President Trump has not made a comment on the protests.

Millions march against Trump as he takes office as 45th US President
news International Sunday, January 22, 2017 - 09:50

Turnout at President Trump's inauguration may have been lackluster, but the same could not be said for the Women's March on Washington and its hundreds of connected events across the world on Saturday. Millions of people, mostly women, took to the streets on every continent - including Antarctica – to protest, at least in part, Trump's hostility to women and minorities and demand recognition of these groups' rights.

Film producer and screenwriter Kerry Fleming managed to get some aerial footage of the march to show just how large the crowd was:

"Welcome to your first day, we will never go away," chanted some of the hundreds of thousands of protestors in Washington as night fell. Wearing knit pink "pussy hats" in a nod to misogynistic comments once made by President Trump, the lead event drew some 500,000 participants in the US capital alone.

Trump mum on protests

President Trump has not made a comment on the protests, though he had to drive past some of the demonstrators on his goodwill visit to CIA headquarters in northern Virginia. Despite previously comparing the intelligence agency to "Nazi Germany," he told officials there on Saturday that he was behind them "one thousand percent." He then went on to blast the media for reporting on the low turnout at his inauguration festivities.

Although no one from the Trump administration commented on the global outpouring, the son of the president's national security advisor, Michael Flynn, mockingly suggested on Twitter that the women were marching because they wanted free manicures. Michael Flynn Jr. claimed that women "already have equal rights," and inaccurately stated that they have equal pay as well.

With sister marches planned as far afield as Cape Town, Tokyo, and Tel Aviv, to name just a few, no less than six solidarity events played out across Germany – in Bonn, Heidelberg, Berlin, Düsseldorf, Frankfurt and Munich. Where German politicians either offered muted reactions or heavy criticism for President Trump during his inauguration, Germans came out in droves to show their support for Americans demanding consideration from their leaders.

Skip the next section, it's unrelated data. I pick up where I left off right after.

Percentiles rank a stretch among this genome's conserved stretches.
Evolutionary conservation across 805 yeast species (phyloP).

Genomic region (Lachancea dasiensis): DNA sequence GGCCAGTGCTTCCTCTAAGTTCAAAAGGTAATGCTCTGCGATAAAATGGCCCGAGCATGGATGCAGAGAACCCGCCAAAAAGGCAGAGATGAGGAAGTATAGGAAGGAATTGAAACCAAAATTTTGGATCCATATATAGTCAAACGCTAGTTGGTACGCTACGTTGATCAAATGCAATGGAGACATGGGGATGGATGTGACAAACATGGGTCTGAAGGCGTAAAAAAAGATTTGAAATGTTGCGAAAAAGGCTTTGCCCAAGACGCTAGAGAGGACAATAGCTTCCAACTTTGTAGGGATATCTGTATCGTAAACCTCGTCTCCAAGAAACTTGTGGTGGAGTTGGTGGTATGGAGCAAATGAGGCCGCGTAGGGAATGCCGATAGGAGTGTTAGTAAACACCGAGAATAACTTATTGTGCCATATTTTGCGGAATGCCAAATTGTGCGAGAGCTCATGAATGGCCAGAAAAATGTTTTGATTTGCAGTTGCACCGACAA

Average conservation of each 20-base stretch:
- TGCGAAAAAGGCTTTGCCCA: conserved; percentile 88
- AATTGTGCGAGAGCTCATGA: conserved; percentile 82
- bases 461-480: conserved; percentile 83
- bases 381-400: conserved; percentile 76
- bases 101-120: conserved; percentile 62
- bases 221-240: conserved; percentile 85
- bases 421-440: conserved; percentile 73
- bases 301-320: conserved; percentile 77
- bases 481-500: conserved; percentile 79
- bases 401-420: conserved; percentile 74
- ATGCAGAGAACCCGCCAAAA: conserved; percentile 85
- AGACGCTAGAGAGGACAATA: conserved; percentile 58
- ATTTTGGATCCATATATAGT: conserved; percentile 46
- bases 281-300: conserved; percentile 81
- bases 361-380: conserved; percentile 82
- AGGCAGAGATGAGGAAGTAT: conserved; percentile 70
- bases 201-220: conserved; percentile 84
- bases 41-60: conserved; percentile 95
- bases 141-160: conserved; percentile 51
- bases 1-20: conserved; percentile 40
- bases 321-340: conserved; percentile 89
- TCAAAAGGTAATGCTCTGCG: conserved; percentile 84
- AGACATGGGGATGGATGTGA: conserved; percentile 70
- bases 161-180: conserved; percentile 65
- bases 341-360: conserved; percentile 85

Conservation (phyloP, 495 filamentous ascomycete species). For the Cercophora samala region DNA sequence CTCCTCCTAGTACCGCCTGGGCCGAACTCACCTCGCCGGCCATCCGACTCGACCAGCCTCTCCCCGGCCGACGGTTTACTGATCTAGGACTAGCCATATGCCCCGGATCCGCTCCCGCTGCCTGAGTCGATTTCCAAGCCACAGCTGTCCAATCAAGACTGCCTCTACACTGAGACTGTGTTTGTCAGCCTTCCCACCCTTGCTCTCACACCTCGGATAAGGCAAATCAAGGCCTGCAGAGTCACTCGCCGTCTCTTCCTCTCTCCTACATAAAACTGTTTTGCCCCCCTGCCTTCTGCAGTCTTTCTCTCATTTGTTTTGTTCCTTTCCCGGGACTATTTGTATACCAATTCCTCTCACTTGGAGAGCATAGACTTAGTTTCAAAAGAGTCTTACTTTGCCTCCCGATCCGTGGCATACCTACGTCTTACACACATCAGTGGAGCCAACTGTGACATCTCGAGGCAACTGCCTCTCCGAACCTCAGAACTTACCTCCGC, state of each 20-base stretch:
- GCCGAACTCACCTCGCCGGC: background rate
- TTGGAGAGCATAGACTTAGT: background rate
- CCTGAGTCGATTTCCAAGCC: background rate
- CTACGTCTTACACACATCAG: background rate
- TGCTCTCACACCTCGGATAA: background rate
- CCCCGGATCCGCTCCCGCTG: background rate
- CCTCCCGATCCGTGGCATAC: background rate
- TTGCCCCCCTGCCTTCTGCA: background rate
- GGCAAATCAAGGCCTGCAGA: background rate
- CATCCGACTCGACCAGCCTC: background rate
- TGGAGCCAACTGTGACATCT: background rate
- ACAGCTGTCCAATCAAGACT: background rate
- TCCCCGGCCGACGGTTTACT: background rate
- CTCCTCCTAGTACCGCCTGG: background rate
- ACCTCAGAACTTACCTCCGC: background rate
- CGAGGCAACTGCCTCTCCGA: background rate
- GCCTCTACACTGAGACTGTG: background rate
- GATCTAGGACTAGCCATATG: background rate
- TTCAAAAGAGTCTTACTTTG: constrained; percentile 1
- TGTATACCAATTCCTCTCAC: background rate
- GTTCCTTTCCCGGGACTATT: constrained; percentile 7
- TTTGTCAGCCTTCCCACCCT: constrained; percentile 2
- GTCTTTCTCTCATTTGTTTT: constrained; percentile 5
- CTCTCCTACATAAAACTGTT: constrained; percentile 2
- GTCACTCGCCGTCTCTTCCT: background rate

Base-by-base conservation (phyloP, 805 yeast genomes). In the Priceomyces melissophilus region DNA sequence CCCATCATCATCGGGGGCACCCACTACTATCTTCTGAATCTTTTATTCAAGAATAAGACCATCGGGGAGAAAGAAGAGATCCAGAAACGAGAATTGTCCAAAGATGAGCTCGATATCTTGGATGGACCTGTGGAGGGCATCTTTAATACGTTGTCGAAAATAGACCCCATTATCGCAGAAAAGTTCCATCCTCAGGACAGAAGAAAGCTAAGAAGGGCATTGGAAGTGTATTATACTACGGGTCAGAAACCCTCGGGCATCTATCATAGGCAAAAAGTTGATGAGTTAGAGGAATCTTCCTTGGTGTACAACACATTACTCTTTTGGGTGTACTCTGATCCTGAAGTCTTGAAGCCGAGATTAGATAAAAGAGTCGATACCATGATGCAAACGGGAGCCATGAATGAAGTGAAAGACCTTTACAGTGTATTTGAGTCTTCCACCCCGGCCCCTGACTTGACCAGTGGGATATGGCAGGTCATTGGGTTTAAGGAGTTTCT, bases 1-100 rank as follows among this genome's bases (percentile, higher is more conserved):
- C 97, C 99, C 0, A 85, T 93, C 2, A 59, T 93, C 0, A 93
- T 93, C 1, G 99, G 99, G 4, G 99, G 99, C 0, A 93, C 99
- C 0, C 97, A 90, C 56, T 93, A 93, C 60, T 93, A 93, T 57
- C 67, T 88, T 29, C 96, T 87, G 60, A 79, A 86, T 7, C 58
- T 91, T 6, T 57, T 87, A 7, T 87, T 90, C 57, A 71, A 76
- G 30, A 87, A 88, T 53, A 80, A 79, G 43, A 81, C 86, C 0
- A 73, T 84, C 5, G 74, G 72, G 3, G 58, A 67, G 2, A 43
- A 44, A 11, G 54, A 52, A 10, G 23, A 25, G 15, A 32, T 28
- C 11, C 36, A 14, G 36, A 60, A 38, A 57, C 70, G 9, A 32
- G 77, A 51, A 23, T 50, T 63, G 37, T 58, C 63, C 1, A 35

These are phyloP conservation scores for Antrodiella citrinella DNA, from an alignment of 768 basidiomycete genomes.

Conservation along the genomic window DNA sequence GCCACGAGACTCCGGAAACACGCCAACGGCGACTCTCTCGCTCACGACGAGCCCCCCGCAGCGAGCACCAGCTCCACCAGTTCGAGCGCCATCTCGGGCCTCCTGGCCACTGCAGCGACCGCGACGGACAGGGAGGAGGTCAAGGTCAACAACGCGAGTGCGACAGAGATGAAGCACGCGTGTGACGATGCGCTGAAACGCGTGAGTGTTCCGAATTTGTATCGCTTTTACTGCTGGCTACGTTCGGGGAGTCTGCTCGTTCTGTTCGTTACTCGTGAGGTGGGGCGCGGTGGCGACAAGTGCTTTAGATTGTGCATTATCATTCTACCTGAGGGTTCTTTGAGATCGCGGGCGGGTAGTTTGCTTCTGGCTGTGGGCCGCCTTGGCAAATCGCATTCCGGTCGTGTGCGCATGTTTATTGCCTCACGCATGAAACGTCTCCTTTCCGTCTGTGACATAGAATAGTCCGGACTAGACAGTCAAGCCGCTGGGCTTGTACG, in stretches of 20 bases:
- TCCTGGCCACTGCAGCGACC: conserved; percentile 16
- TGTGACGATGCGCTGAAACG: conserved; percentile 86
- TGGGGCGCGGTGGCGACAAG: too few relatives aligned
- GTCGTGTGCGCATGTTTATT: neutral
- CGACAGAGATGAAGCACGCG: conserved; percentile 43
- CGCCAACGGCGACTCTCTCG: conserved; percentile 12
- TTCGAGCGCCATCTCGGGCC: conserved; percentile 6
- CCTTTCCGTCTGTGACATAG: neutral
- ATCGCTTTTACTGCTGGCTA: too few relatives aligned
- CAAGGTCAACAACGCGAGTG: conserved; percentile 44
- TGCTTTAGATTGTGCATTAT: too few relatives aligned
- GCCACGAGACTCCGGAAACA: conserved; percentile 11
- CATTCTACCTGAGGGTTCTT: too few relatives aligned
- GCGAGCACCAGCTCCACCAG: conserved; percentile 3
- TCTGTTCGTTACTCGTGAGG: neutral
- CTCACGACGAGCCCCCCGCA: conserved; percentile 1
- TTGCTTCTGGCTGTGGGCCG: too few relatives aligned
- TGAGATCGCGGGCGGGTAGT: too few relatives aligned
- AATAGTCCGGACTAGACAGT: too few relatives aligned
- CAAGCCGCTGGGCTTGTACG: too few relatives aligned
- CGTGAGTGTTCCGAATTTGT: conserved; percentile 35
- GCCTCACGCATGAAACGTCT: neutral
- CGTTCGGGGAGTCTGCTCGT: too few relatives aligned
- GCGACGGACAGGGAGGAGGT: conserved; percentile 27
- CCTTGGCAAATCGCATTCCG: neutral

Thousands came out in Frankfurt alone, where DW's Mara Bierbach reported that women were protesting for myriad reasons - partly due to Trump's approach to women and minorities - but also for how these groups are oppressed by power structures across the world.

One participant at the Frankfurt march told Bierbach that people across the world needed to be vigilant towards right-wing populism in general. Not an unfounded fear, as National Front leader Marine Le Pen is polling strongly ahead of upcoming French presidential elections, as well as Germany's nationalistic Alternative for Germany (AfD) party looking set to enter parliament for the first time in September.

The comment was especially relevant as far-right leaders from across Europe met in the German city of Koblenz on Saturday to promote, among other things, patriotism - a key feature of Trump's inaugural address.

As darkness settled over Washington, protestors refused to be deterred and continued their demonstration. According to local police, despite the massive numbers of people, the day had been a completely peaceful one. Compared to the 200 arrests made on Friday after scuffles broke out between demonstrators and police during the inauguration, no one was detained at Saturday's event.

(This article was first published by DW. You can read the original article here.)

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